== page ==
Friday, 24 September 2004

Arthur Conan Doyle: The Firm of Girdlestone (1890)

Edition: John Murray, 1923
Review number: 1265

The most famous and lasting creations of Arthur Conan Doyle - Professor Challenger and, overwhelmingly, Sherlock Holmes - seem to place him firmly in the nineteenth century; these figures are an extremely important part of our iconography of Victorian England. And yet he wrote most of these stories decades after the times in which they were set, and the Sherlock Holmes stories go right up to the even of the First World War. Though these novels were among those which laid the foundations of modern popular fiction genres, they were firmly backward looking. This is also true of The Firm of Girdlestone, which reads like a product of the 1860s despite being written over twenty years later. It is traditional in themes and form, and could be seen as something of a pastiche of a writer like Anthony Trollope. Even though it looks back, though, The Firm of Girdlestone is not nostalgic. Instead, it takes the theme beloved of the writers who were Doyle's models, that of hypocrisy in outwardly pious pillars of Victorian society. It is not one of Doyle's most original or memorable creations, but it does still remain an enjoyable novel.

The central characters of this novel are not the hero and heroine, who are a rather colourless couple, notable only for their courage in adversity. The villains are far more interesting and dominate the novel: the proprietor of the firm of Girdlestone and his son. The firm itself drives the plot; run in an amoral (or as the Girdlestones would say, businesslike) way for years, the African traders are on the brink of collapse after some unwise speculation. The plot of the novel is basically a series of desperate ploys by the father and son to recoup their fortunes - over-insuring poorly maintained shipping; using rumours and false reports to try to manipulate the diamond market; and attempting to terrorise an heiress into marrying the son (the traditional method of raising money used by the nineteenth century villain). The pair represent the worst of unregulated Victorian business methods, and yet Doyle makes them exhibit different types of evil, which it would perhaps not be too fanciful to say are paradigms of the vices of their respective generations. For the father cloaks his deeds in a hypocritical veil of religious piety, while the son is brazen, vicious and brutal. The novel also charts the change from the father being the dominant partner to the son taking over this role. Though the father is the more intelligent (even if it is his speculation which has ruined the company), the important thing about Doyle's portrayal is that his hypocrisy is unconscious; he truly believes that he is a pillar of the church living a virtuous and respectable lifestyle. That is an idea which must have fascinated Doyle, and this ability to continually justify himself to himself makes him an unusual character.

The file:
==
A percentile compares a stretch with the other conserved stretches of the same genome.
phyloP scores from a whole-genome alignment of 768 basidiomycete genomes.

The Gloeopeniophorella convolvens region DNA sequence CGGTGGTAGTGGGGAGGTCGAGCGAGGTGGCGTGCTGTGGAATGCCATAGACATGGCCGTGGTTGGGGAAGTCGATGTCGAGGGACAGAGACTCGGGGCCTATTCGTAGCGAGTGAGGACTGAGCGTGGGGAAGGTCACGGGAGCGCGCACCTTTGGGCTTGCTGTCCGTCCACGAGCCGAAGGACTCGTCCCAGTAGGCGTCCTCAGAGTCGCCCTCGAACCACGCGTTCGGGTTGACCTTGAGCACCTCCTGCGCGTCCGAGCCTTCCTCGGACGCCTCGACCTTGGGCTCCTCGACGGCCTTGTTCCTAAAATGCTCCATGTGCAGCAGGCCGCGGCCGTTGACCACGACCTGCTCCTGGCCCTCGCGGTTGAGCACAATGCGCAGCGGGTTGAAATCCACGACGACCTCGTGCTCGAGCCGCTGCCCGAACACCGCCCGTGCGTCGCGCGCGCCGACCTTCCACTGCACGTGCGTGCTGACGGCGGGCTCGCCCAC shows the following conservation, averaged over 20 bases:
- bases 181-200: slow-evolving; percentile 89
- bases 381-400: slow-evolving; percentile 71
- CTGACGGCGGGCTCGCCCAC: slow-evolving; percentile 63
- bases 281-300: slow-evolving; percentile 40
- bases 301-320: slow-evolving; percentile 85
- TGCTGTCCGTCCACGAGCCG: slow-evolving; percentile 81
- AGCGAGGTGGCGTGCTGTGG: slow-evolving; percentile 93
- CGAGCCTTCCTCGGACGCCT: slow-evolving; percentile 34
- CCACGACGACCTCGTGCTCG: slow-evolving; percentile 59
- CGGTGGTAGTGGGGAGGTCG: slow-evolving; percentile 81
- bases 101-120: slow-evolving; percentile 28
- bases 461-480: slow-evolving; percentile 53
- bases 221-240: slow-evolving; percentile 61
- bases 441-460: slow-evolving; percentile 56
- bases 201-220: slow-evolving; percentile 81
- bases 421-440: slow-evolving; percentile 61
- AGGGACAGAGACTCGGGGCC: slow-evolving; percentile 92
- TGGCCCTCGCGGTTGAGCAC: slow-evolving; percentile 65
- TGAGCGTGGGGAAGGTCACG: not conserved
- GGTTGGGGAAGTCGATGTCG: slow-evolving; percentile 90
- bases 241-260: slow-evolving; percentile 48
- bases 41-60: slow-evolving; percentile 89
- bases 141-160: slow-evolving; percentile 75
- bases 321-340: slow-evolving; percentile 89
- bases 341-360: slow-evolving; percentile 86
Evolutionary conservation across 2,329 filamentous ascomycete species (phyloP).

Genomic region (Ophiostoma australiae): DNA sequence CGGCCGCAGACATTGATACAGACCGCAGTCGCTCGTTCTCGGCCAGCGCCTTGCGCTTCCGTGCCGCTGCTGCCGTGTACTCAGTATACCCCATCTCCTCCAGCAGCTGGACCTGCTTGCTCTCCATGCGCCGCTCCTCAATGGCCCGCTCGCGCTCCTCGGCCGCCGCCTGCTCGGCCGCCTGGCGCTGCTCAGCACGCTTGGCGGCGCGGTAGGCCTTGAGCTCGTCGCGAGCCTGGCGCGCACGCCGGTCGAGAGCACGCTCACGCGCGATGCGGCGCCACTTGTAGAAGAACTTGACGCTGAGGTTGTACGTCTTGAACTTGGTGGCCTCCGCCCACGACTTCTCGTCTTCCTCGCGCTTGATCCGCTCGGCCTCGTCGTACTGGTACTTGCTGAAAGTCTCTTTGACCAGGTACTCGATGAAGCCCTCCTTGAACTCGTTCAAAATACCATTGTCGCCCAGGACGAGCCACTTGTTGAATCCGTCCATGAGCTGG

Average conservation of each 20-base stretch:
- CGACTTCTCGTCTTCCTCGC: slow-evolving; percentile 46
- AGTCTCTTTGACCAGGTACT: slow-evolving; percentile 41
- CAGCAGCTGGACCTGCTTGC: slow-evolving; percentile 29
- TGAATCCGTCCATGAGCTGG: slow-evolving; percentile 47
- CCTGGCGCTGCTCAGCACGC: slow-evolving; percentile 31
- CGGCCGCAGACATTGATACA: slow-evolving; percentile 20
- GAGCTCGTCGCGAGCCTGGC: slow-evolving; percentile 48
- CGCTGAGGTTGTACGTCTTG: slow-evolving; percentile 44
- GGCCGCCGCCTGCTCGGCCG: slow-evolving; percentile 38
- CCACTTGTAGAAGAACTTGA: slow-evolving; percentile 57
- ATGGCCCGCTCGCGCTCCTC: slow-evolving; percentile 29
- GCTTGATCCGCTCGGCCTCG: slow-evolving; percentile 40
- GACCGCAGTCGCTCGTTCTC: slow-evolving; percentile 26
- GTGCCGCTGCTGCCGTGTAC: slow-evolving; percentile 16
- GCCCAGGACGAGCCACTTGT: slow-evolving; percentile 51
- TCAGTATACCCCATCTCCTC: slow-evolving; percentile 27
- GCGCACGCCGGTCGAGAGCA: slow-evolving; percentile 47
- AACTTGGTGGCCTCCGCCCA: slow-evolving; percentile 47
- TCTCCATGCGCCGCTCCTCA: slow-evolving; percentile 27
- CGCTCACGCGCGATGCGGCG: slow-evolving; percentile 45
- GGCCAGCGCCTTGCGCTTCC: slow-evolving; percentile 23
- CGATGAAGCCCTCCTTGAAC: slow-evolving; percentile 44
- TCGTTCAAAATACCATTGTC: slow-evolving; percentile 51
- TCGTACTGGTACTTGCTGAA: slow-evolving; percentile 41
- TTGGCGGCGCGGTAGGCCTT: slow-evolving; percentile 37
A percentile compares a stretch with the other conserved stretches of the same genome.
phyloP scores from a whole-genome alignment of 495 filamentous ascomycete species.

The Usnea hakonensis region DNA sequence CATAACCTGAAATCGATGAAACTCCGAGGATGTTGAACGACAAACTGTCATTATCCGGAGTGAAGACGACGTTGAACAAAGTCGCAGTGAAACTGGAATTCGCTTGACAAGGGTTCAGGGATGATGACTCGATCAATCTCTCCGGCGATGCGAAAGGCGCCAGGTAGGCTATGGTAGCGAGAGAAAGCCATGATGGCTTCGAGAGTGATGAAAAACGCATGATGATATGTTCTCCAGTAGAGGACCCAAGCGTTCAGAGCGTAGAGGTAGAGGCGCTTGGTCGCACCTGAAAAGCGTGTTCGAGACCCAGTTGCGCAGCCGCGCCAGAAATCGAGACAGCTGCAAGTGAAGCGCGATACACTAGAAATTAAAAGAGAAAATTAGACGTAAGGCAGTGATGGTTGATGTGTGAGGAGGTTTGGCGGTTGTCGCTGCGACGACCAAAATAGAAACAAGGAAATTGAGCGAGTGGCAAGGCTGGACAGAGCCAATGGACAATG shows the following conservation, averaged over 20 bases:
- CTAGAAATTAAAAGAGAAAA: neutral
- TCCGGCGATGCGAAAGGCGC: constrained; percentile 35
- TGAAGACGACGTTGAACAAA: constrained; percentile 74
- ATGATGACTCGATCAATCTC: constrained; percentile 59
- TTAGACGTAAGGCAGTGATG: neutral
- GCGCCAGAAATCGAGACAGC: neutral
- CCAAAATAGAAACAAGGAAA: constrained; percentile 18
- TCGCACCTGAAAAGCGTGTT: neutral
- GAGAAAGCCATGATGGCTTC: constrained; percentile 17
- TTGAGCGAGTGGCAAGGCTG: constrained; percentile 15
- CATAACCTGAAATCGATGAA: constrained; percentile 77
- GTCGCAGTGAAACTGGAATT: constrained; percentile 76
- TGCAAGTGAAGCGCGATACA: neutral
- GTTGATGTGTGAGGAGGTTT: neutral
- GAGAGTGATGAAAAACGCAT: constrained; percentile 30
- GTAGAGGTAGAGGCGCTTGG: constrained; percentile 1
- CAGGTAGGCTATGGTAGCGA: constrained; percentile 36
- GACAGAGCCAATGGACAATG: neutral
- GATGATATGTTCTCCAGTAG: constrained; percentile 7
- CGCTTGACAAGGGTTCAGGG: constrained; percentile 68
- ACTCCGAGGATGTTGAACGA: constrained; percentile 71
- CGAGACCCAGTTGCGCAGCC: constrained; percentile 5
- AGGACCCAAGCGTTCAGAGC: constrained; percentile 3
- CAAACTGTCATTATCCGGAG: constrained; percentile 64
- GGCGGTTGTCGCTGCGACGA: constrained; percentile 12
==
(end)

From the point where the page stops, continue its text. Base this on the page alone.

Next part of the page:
The three novels that The Firm of Girdlestone is most clearly derived from are Our Mutual Friend, The Way We Live Now and Uncle Silas - all published about twenty years earlier. In particular, a lot of the plot is directly lifted from Uncle Silas. Perhaps the company of Dickens, Trollope and Le Fanu is flattering this novel somewhat, but it doesn't deserve to share the oblivion into which Doyle's minor novels seem to have fallen.

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